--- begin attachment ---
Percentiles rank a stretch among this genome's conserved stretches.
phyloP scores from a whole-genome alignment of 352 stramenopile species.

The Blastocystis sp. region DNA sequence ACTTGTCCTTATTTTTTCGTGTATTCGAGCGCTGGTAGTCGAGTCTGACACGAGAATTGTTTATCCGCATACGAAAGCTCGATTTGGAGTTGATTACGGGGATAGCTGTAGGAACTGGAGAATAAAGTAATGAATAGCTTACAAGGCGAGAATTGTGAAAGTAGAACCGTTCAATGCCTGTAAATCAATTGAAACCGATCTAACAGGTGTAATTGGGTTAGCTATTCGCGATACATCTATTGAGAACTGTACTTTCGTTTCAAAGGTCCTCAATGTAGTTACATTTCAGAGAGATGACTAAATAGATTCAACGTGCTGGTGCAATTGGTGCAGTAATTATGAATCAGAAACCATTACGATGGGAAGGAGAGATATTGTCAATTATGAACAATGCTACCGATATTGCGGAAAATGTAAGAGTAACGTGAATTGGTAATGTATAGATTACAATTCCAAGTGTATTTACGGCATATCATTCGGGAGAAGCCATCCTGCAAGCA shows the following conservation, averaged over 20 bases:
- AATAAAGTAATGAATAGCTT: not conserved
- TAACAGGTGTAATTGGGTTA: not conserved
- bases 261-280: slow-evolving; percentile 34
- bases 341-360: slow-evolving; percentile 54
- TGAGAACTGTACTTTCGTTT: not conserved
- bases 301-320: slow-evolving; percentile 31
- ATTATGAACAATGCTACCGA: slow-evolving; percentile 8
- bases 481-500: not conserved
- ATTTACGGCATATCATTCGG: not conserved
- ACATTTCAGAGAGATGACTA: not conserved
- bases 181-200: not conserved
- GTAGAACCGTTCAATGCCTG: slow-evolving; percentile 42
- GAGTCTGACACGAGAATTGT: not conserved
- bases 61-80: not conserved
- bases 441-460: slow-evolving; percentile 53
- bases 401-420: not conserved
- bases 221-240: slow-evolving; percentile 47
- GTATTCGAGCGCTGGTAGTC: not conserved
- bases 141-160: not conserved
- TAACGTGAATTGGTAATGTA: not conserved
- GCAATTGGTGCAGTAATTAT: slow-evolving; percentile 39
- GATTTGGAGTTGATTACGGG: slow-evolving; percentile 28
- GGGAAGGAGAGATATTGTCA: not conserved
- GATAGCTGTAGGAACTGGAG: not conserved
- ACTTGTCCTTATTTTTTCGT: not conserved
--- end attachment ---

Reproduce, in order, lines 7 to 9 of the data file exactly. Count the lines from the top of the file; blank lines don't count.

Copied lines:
- bases 341-360: slow-evolving; percentile 54
- TGAGAACTGTACTTTCGTTT: not conserved
- bases 301-320: slow-evolving; percentile 31